Afghanistan first lady Rula Ghani moves into the limelight
Afghanistan's new first lady Rula Ghani looks set to challenge the tradition of leaders' wives staying out of the public eye.
In an interview with the BBC just days after moving into her new office in the presidential palace, Mrs Ghani said she hopes to encourage greater respect for women.
"I would like to give women out there the courage and the possibility to do something about improving their lives," she said.
Mrs Ghani has already begun to break the mould.
During the election campaign of her husband, Ashraf Ghani - the eventual winner of the 2014 presidential race - Rula Ghani was the only candidate's wife to appear in public.
And when the new leader paid an emotional tribute to his wife in his inauguration speech, it became a talking point for the whole country.
Mrs Ghani says it was a revealing gesture which summed up her vision of how attitudes to women could change.
"By mentioning me the way he did, my husband really showed exactly what I mean by helping Afghan women be more assertive, more conscious of their role, more respected."
Mrs Ghani is clearly aware of the sensitivities in Afghanistan's conservative society and says that her vision doesn't contradict traditional values which are a keystone of Afghan life.
"I am not looking to change the existing social structure," she said. "Having lived in the West, I have suffered from not having an extended family around me. And I think the fact that in Afghanistan the social fabric is still there despite 25 years of civil war, I think it is a big plus."
Meeting of minds
What makes Mrs Ghani stand out even more is the fact that she was born and brought up in a Maronite-Christian family in Lebanon.
She met Ashraf Ghani in the 1970s when they were both studying political science at the American university in Beirut.
Rula Ghani had just returned from a year's study at the prestigious Sciences Po institute in Paris where she was caught up in the 1968 student protests.
Her brother Riad Saade says the experience helped shape her social conscience.
"When she came back to Lebanon she went down south with a group of volunteers, building schools," her brother recalls, speaking to the BBC in Beirut.
Mr Saade says his sister and Ashraf Ghani were a natural match and shared common ideals.
"They have been fighting together all through their life in a very beautiful way. Whether it would be in their student days or his academic life, or at the World Bank or later in Kabul."
But their parents were nervous about Rula's choice so her father accompanied her to Afghanistan to meet her future husband's family.
"It was in winter. We stayed at the InterContinental hotel for a day, and Ashraf came and took us by car because the family was in Jalalabad," Mrs Ghani remembers.
The families got on and Rula's father was happy to give his consent.
"He was a very traditional person, yet had a very open mind," Mrs Ghani says. "And I would love for all Afghan men to become like my father or like my husband."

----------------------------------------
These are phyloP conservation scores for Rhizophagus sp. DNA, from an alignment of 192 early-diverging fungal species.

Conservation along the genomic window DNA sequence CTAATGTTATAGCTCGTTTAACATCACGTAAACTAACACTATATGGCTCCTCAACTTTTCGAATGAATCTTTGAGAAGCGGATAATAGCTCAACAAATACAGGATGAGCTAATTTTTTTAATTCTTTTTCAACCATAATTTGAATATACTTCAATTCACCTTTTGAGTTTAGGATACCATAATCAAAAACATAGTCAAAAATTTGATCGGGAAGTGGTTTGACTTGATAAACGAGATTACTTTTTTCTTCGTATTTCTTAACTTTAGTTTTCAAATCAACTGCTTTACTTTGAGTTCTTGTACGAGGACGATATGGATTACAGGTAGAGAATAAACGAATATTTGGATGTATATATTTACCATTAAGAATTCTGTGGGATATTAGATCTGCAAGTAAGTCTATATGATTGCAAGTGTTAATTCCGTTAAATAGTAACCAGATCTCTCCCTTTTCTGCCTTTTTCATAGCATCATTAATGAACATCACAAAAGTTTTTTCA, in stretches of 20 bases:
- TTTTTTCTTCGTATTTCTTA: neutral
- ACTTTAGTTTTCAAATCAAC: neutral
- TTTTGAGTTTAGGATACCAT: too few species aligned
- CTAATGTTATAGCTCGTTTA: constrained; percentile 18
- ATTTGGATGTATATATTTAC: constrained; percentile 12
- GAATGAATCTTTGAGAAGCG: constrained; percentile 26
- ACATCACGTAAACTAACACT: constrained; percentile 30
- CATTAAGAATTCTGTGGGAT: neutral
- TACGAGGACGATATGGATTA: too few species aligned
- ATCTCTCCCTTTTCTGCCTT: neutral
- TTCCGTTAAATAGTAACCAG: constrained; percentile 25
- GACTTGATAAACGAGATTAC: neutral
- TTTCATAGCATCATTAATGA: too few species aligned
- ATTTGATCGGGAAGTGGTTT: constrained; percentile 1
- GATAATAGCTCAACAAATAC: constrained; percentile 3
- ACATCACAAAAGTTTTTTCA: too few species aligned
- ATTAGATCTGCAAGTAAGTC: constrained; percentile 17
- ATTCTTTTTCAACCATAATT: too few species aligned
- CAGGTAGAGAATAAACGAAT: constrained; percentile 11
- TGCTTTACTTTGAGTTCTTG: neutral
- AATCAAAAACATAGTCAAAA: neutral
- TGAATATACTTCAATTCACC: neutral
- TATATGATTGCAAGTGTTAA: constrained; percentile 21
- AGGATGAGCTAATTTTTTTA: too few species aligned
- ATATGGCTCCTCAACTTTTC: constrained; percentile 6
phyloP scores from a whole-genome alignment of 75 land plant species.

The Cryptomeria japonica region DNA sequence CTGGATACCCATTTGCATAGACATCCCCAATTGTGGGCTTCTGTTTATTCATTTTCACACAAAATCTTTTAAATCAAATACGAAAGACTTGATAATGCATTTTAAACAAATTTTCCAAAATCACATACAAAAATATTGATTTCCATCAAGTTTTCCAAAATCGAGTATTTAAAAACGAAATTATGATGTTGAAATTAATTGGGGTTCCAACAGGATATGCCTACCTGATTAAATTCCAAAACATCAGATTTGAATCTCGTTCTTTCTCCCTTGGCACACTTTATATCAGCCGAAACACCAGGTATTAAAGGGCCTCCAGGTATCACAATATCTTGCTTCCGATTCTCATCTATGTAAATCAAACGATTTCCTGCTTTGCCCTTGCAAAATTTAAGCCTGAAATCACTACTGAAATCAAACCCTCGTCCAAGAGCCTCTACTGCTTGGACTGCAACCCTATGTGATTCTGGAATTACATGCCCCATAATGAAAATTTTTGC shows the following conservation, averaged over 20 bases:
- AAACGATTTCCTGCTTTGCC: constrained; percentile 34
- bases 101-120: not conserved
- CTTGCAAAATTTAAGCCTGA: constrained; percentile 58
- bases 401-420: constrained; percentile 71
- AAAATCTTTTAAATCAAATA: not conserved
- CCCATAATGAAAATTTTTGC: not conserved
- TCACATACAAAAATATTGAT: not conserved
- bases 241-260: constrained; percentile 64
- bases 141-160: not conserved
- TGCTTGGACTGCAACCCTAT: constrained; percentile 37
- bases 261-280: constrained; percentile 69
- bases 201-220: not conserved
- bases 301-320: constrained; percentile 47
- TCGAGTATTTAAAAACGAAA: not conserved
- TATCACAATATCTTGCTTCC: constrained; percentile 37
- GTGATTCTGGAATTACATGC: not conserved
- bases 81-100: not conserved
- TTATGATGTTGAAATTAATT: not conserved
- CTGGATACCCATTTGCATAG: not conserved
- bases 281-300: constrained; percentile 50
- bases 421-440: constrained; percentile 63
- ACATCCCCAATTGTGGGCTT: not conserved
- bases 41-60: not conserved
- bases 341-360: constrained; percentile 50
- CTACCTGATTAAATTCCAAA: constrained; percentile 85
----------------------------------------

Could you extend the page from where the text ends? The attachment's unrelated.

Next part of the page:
Visiting Afghanistan during the following years, Mrs Ghani remembers a very different place from now.
"Women were much more empowered. They were able to go to school, to think about careers. The educational system was extremely strong. So I think that there were many more things that women were able to do at that time."
In the late 1970s the couple moved to the United States where Ashraf Ghani completed his PhD and began a career at the World Bank, while Rula raised their two children.
The daughter, Mariam is a video artist and Tarek, the son, works on development issues.
"They are very proud of their heritage. They very clearly say that they are Lebanese-Afghan-American," Mrs Ghani says. "They do come often [to Afghanistan]. My daughter has done several workshops for artists and my son has worked on corruption issues. So they have contributed in their own way."
Mrs Ghani's own contribution will come from her newly established office in the presidential palace and she says for the first three months she will be in "listening mode" finding out what's important for Afghans.
"I don't necessarily see myself as an activist, running down the street and knocking at every door," she says. "Besides I have reached a certain age where ladies stay at home more. I'm in my sixties and I see myself much more as a facilitator."
Mrs Ghani's cosmopolitan background seems a world away from the reality of many Afghan women in a country where domestic abuse is rife and women fleeing violence at home can end up in jail.
Rula Ghani is aware of the problems, saying they need to come out into the open.
"The women of Afghanistan must have the courage to talk about it. They should raise their voice to say, they don't like it and they won't accept it."
Mrs Ghani clearly realises that there are limits to what she can hope to achieve.
"There is a saying in Arabic meaning that every situation must be considered based on the realities on the ground," she says. "I can talk in some places freely, but not in others."
But she has a clear goal ahead.
"If I've achieved a higher respect for women and for their role in society then I would be very happy. That would really be my greatest wish."
Sana Safi, Carine Torbey and Kawoon Khamoosh contributed to this report